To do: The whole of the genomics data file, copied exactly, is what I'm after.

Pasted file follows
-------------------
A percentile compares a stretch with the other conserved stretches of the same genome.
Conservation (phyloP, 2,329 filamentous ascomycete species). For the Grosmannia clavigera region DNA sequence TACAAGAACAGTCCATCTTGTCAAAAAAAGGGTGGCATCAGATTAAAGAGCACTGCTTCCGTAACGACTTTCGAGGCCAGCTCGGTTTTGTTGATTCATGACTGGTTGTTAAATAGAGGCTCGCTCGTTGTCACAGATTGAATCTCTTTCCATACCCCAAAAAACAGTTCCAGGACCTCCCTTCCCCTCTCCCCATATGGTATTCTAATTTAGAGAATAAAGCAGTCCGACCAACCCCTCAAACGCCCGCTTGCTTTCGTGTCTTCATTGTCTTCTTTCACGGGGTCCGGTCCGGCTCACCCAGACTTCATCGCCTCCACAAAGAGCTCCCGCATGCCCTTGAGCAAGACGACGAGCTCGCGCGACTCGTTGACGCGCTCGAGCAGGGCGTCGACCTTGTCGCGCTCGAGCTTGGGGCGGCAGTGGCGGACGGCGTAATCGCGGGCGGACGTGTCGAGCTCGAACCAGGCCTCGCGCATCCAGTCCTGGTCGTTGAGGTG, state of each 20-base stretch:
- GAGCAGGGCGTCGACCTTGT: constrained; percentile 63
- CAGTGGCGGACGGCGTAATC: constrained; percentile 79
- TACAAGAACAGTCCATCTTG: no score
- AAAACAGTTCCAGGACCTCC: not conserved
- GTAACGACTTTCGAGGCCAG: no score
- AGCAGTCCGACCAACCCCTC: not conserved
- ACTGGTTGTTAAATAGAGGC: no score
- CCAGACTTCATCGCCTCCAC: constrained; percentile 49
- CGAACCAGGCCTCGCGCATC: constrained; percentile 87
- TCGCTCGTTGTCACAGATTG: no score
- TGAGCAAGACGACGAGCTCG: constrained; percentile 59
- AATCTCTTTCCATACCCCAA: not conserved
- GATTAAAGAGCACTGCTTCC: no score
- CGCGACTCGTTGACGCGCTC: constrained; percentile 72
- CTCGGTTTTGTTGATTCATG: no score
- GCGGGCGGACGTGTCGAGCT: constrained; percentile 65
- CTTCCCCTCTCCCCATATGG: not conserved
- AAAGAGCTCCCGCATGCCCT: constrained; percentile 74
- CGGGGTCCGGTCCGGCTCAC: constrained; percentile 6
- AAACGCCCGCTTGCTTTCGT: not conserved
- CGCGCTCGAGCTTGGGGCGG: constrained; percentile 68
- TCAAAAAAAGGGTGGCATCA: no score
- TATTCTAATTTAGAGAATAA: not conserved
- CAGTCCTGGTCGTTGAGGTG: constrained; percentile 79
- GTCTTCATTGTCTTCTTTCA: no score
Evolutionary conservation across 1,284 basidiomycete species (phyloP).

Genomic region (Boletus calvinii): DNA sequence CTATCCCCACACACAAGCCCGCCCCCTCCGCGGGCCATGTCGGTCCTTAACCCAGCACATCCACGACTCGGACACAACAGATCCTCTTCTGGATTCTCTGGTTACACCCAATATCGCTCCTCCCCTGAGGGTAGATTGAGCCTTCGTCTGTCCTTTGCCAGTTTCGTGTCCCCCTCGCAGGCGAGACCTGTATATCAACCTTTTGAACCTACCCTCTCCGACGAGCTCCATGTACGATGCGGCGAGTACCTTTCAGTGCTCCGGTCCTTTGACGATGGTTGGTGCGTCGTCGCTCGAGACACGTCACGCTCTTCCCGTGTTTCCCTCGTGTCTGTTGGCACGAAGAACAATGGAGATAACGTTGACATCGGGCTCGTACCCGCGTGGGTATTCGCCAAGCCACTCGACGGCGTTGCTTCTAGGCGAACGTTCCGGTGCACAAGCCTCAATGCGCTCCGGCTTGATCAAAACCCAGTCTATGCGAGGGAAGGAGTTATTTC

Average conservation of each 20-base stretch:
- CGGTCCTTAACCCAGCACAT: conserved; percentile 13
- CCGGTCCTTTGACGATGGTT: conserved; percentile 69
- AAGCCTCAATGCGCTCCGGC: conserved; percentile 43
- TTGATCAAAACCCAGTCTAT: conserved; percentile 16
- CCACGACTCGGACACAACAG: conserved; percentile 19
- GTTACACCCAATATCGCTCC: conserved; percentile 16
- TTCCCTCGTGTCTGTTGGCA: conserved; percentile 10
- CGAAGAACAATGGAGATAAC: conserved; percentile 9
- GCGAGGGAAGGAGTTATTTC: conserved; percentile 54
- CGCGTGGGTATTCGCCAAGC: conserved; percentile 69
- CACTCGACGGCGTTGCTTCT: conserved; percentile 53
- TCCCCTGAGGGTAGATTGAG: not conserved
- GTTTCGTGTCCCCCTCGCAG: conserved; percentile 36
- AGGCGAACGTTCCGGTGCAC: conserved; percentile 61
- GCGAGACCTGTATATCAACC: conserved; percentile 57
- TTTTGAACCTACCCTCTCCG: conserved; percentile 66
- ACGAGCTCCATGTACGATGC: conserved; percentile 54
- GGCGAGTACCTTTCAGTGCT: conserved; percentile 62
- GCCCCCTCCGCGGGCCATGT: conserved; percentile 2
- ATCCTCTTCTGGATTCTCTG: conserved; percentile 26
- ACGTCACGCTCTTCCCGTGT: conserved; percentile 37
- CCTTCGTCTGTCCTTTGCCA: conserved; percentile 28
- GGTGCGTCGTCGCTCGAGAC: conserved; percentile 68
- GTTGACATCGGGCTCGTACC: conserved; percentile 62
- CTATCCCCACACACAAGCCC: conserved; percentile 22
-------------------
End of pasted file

A percentile compares a stretch with the other conserved stretches of the same genome.
Conservation (phyloP, 2,329 filamentous ascomycete species). For the Grosmannia clavigera region DNA sequence TACAAGAACAGTCCATCTTGTCAAAAAAAGGGTGGCATCAGATTAAAGAGCACTGCTTCCGTAACGACTTTCGAGGCCAGCTCGGTTTTGTTGATTCATGACTGGTTGTTAAATAGAGGCTCGCTCGTTGTCACAGATTGAATCTCTTTCCATACCCCAAAAAACAGTTCCAGGACCTCCCTTCCCCTCTCCCCATATGGTATTCTAATTTAGAGAATAAAGCAGTCCGACCAACCCCTCAAACGCCCGCTTGCTTTCGTGTCTTCATTGTCTTCTTTCACGGGGTCCGGTCCGGCTCACCCAGACTTCATCGCCTCCACAAAGAGCTCCCGCATGCCCTTGAGCAAGACGACGAGCTCGCGCGACTCGTTGACGCGCTCGAGCAGGGCGTCGACCTTGTCGCGCTCGAGCTTGGGGCGGCAGTGGCGGACGGCGTAATCGCGGGCGGACGTGTCGAGCTCGAACCAGGCCTCGCGCATCCAGTCCTGGTCGTTGAGGTG, state of each 20-base stretch:
- GAGCAGGGCGTCGACCTTGT: constrained; percentile 63
- CAGTGGCGGACGGCGTAATC: constrained; percentile 79
- TACAAGAACAGTCCATCTTG: no score
- AAAACAGTTCCAGGACCTCC: not conserved
- GTAACGACTTTCGAGGCCAG: no score
- AGCAGTCCGACCAACCCCTC: not conserved
- ACTGGTTGTTAAATAGAGGC: no score
- CCAGACTTCATCGCCTCCAC: constrained; percentile 49
- CGAACCAGGCCTCGCGCATC: constrained; percentile 87
- TCGCTCGTTGTCACAGATTG: no score
- TGAGCAAGACGACGAGCTCG: constrained; percentile 59
- AATCTCTTTCCATACCCCAA: not conserved
- GATTAAAGAGCACTGCTTCC: no score
- CGCGACTCGTTGACGCGCTC: constrained; percentile 72
- CTCGGTTTTGTTGATTCATG: no score
- GCGGGCGGACGTGTCGAGCT: constrained; percentile 65
- CTTCCCCTCTCCCCATATGG: not conserved
- AAAGAGCTCCCGCATGCCCT: constrained; percentile 74
- CGGGGTCCGGTCCGGCTCAC: constrained; percentile 6
- AAACGCCCGCTTGCTTTCGT: not conserved
- CGCGCTCGAGCTTGGGGCGG: constrained; percentile 68
- TCAAAAAAAGGGTGGCATCA: no score
- TATTCTAATTTAGAGAATAA: not conserved
- CAGTCCTGGTCGTTGAGGTG: constrained; percentile 79
- GTCTTCATTGTCTTCTTTCA: no score
Evolutionary conservation across 1,284 basidiomycete species (phyloP).

Genomic region (Boletus calvinii): DNA sequence CTATCCCCACACACAAGCCCGCCCCCTCCGCGGGCCATGTCGGTCCTTAACCCAGCACATCCACGACTCGGACACAACAGATCCTCTTCTGGATTCTCTGGTTACACCCAATATCGCTCCTCCCCTGAGGGTAGATTGAGCCTTCGTCTGTCCTTTGCCAGTTTCGTGTCCCCCTCGCAGGCGAGACCTGTATATCAACCTTTTGAACCTACCCTCTCCGACGAGCTCCATGTACGATGCGGCGAGTACCTTTCAGTGCTCCGGTCCTTTGACGATGGTTGGTGCGTCGTCGCTCGAGACACGTCACGCTCTTCCCGTGTTTCCCTCGTGTCTGTTGGCACGAAGAACAATGGAGATAACGTTGACATCGGGCTCGTACCCGCGTGGGTATTCGCCAAGCCACTCGACGGCGTTGCTTCTAGGCGAACGTTCCGGTGCACAAGCCTCAATGCGCTCCGGCTTGATCAAAACCCAGTCTATGCGAGGGAAGGAGTTATTTC

Average conservation of each 20-base stretch:
- CGGTCCTTAACCCAGCACAT: conserved; percentile 13
- CCGGTCCTTTGACGATGGTT: conserved; percentile 69
- AAGCCTCAATGCGCTCCGGC: conserved; percentile 43
- TTGATCAAAACCCAGTCTAT: conserved; percentile 16
- CCACGACTCGGACACAACAG: conserved; percentile 19
- GTTACACCCAATATCGCTCC: conserved; percentile 16
- TTCCCTCGTGTCTGTTGGCA: conserved; percentile 10
- CGAAGAACAATGGAGATAAC: conserved; percentile 9
- GCGAGGGAAGGAGTTATTTC: conserved; percentile 54
- CGCGTGGGTATTCGCCAAGC: conserved; percentile 69
- CACTCGACGGCGTTGCTTCT: conserved; percentile 53
- TCCCCTGAGGGTAGATTGAG: not conserved
- GTTTCGTGTCCCCCTCGCAG: conserved; percentile 36
- AGGCGAACGTTCCGGTGCAC: conserved; percentile 61
- GCGAGACCTGTATATCAACC: conserved; percentile 57
- TTTTGAACCTACCCTCTCCG: conserved; percentile 66
- ACGAGCTCCATGTACGATGC: conserved; percentile 54
- GGCGAGTACCTTTCAGTGCT: conserved; percentile 62
- GCCCCCTCCGCGGGCCATGT: conserved; percentile 2
- ATCCTCTTCTGGATTCTCTG: conserved; percentile 26
- ACGTCACGCTCTTCCCGTGT: conserved; percentile 37
- CCTTCGTCTGTCCTTTGCCA: conserved; percentile 28
- GGTGCGTCGTCGCTCGAGAC: conserved; percentile 68
- GTTGACATCGGGCTCGTACC: conserved; percentile 62
- CTATCCCCACACACAAGCCC: conserved; percentile 22